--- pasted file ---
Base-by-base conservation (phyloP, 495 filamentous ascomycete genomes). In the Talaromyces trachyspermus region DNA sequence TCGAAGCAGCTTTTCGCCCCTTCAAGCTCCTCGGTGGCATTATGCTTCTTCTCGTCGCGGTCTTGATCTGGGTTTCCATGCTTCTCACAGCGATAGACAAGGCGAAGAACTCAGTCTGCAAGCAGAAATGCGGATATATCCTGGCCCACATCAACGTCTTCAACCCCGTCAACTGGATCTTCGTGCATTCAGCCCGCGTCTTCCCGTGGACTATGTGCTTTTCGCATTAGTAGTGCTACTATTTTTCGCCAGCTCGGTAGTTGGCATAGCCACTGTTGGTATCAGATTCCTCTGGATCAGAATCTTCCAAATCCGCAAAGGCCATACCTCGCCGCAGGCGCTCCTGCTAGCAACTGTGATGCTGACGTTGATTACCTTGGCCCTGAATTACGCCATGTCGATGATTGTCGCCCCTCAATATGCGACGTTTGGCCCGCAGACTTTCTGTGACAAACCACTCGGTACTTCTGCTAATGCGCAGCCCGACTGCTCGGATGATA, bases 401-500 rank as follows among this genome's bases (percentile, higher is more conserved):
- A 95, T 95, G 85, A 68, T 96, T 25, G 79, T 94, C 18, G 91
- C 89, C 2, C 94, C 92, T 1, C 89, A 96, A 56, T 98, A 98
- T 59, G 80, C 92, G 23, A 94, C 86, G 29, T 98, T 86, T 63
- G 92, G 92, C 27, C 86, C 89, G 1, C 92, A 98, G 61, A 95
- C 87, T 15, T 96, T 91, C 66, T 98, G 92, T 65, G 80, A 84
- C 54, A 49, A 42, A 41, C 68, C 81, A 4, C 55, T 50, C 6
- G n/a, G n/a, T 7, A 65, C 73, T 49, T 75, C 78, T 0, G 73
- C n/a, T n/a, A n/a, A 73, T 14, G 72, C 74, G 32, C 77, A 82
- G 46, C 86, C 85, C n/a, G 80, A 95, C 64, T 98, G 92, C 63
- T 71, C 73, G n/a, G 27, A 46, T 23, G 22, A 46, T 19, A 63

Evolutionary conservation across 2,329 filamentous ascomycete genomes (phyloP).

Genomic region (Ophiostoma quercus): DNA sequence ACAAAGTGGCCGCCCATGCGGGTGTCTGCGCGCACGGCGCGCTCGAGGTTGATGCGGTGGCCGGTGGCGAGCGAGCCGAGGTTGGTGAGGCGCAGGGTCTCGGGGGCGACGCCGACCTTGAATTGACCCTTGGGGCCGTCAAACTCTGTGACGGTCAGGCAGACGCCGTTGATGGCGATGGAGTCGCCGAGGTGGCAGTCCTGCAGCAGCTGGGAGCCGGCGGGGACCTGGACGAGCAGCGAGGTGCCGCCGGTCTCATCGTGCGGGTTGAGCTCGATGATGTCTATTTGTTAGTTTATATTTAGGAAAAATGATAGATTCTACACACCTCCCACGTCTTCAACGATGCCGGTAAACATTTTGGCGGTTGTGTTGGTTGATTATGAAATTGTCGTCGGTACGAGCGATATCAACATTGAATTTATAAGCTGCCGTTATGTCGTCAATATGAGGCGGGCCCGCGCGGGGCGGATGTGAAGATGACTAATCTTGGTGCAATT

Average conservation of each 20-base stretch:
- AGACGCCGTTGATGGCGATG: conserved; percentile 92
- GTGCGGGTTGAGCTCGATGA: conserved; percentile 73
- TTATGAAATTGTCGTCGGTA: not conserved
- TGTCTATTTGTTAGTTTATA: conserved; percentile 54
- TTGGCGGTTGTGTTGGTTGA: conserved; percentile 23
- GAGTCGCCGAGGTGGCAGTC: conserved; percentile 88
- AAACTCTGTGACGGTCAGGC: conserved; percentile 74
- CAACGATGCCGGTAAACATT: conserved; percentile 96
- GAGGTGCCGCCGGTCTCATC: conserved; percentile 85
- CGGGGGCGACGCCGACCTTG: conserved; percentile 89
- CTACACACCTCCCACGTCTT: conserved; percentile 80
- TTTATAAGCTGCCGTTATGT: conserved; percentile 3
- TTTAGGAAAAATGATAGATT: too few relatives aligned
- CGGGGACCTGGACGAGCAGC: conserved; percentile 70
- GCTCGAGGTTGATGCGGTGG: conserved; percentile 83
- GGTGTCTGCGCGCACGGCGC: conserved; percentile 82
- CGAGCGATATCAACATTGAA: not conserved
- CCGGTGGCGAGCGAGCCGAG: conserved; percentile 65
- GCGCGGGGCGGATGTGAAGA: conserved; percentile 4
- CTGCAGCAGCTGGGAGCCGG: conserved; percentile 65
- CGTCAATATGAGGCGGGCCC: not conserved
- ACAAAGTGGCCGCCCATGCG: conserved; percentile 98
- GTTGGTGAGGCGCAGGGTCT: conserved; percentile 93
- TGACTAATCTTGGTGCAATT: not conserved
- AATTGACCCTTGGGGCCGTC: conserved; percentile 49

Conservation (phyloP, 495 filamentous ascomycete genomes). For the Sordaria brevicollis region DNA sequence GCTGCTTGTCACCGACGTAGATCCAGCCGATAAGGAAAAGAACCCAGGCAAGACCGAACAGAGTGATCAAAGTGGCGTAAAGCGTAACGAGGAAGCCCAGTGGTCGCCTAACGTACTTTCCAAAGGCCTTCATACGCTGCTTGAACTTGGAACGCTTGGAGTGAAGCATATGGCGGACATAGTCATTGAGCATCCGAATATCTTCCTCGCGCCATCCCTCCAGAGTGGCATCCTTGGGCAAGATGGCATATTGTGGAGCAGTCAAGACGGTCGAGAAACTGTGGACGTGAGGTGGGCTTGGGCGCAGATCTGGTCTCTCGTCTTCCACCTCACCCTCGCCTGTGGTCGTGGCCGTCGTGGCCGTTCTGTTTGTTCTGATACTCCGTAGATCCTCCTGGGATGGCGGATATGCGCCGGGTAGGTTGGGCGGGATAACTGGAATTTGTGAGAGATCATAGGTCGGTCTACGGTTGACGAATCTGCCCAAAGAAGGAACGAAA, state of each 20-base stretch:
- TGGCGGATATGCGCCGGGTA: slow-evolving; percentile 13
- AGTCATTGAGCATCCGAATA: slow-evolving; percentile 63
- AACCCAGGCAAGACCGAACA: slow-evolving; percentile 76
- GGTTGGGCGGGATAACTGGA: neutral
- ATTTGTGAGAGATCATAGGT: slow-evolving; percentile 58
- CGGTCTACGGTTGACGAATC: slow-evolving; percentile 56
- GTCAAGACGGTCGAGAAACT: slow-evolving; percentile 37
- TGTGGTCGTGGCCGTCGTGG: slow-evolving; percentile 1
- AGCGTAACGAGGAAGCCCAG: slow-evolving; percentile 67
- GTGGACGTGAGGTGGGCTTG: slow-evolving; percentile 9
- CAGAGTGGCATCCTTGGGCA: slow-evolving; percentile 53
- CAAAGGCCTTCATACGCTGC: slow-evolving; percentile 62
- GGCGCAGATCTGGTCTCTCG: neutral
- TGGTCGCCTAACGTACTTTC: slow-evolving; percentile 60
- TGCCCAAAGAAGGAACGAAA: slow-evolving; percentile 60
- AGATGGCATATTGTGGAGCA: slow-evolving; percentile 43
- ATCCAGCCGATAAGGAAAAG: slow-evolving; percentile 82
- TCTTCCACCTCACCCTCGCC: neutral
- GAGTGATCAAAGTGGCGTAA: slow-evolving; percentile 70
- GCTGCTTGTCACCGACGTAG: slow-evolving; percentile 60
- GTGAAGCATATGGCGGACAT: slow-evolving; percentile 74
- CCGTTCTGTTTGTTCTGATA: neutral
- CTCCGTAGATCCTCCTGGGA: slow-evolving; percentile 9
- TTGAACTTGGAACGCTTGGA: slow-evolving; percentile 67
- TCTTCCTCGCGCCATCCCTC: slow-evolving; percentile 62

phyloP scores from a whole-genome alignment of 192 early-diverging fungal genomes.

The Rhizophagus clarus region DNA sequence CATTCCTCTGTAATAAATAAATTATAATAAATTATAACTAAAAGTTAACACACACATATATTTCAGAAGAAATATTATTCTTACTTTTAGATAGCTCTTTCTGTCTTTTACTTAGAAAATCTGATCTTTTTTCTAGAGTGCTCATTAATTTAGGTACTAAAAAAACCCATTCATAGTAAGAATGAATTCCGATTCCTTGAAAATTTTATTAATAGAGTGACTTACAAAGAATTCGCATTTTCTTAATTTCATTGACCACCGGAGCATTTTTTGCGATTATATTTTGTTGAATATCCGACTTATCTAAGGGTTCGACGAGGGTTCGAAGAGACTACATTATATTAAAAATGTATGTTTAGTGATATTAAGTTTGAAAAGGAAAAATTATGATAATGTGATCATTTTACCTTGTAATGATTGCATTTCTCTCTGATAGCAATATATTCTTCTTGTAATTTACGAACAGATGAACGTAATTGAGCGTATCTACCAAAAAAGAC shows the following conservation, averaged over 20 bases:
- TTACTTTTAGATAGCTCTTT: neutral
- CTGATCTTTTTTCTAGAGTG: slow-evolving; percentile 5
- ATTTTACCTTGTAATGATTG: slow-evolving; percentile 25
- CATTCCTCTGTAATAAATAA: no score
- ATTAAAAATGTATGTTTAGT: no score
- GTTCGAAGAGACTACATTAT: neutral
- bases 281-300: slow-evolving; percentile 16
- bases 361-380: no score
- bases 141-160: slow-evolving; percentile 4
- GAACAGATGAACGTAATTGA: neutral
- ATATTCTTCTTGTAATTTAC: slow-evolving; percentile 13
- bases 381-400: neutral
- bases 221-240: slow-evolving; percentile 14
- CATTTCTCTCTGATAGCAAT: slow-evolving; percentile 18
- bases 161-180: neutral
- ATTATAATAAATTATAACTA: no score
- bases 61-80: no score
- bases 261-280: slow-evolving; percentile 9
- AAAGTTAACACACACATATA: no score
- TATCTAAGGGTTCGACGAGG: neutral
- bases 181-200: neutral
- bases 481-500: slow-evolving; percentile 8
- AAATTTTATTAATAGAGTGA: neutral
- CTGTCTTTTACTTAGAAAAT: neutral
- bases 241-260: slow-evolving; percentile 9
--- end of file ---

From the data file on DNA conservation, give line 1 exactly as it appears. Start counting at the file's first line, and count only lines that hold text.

Base-by-base conservation (phyloP, 495 filamentous ascomycete genomes). In the Talaromyces trachyspermus region DNA sequence TCGAAGCAGCTTTTCGCCCCTTCAAGCTCCTCGGTGGCATTATGCTTCTTCTCGTCGCGGTCTTGATCTGGGTTTCCATGCTTCTCACAGCGATAGACAAGGCGAAGAACTCAGTCTGCAAGCAGAAATGCGGATATATCCTGGCCCACATCAACGTCTTCAACCCCGTCAACTGGATCTTCGTGCATTCAGCCCGCGTCTTCCCGTGGACTATGTGCTTTTCGCATTAGTAGTGCTACTATTTTTCGCCAGCTCGGTAGTTGGCATAGCCACTGTTGGTATCAGATTCCTCTGGATCAGAATCTTCCAAATCCGCAAAGGCCATACCTCGCCGCAGGCGCTCCTGCTAGCAACTGTGATGCTGACGTTGATTACCTTGGCCCTGAATTACGCCATGTCGATGATTGTCGCCCCTCAATATGCGACGTTTGGCCCGCAGACTTTCTGTGACAAACCACTCGGTACTTCTGCTAATGCGCAGCCCGACTGCTCGGATGATA, bases 401-500 rank as follows among this genome's bases (percentile, higher is more conserved):